When keeping in touch is frictionless,
and you are never really out of touch,
and the frictionless, easy, contact becomes a habit preferred over the real worlds’ awkwardness, snail-pace and effort, then…
…are you really friends anymore with people around you, or just ‘in touch’?
I cant help but think that if she had been Irish, instead of a foreigner, the jury wouldn’t have labelled it a ‘Misadventure’ – a term that sounds clinically casual – it would have been called ‘Malpractice’ or ‘Negligent Homicide’.
The nurse said a life-saving abortion wasn’t possible for her since ‘this is a catholic country’. The doctors obviously agreed. She wasn’t Catholic or even Irish.
So they let her die, while waiting to see if the baby was ‘acceptably’ dead first inside her.
As Indians we’re not in a great position to criticize medical care in other countries – our own hospitals have much lacking, and i’m sure there’s plenty that happens which isn’t even reported, But that’s not the point.
Its holding people to the same standard they espouse – and the application of which becomes easily loose with loopholes, when it shows themselves in a bad light.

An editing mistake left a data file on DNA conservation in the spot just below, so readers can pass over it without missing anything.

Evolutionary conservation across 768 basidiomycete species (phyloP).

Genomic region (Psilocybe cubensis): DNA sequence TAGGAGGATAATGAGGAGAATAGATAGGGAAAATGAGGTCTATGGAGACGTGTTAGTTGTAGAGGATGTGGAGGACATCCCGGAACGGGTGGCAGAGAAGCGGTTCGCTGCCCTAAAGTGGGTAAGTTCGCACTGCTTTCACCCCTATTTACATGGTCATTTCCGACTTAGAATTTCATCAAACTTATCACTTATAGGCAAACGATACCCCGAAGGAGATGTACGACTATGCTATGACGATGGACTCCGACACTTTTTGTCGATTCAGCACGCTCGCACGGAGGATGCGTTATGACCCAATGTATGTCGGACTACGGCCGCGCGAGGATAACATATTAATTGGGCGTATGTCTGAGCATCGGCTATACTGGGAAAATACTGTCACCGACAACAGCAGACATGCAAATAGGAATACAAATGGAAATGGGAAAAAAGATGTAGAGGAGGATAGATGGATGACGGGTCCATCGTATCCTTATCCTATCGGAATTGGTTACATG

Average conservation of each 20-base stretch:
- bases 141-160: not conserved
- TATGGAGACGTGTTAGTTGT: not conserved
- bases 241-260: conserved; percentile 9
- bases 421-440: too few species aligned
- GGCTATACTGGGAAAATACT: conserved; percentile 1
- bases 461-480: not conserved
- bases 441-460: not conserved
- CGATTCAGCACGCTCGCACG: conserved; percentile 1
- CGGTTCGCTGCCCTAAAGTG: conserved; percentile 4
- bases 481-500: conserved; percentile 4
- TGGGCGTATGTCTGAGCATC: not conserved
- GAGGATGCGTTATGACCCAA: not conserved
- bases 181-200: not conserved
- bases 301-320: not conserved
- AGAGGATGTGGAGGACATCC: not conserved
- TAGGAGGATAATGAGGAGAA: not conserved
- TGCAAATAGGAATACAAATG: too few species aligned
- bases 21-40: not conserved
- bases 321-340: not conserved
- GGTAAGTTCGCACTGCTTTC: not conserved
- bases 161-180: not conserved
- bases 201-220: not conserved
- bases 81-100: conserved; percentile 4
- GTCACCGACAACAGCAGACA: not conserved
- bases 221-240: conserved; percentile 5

When there is no P in Post Traumatic Stress Disorder.
I’ve often thought that a large number of people in India – a vast percentage of the population – live in a state of persistent trauma, where the stresses of trying to survive are daily and relentless.
“In the developing world, it’s sometimes difficult to distinguish mental health problems from the stresses of poverty and conflict….
Does an Indian farmer commit suicide because of a mental illness, or because farming broke down and left him with no income?”
People like these farmers would not complain about the ‘inappropriateness’ of their mental state compared to others around them, because it is normal for everyone, it is ongoing, and they would rather focus more on their immediate physical needs, not their mental comfort, which is a luxury.
Understood like this, it also explains a lot about the apathy that Indians seem to have about their surroundings, communities, and their lack of interest in the future – something that is often and mistakenly discussed as a ‘spiritual’ aspect of their culture.
via: When PTSD Misses The P – | By Andrew Sullivan.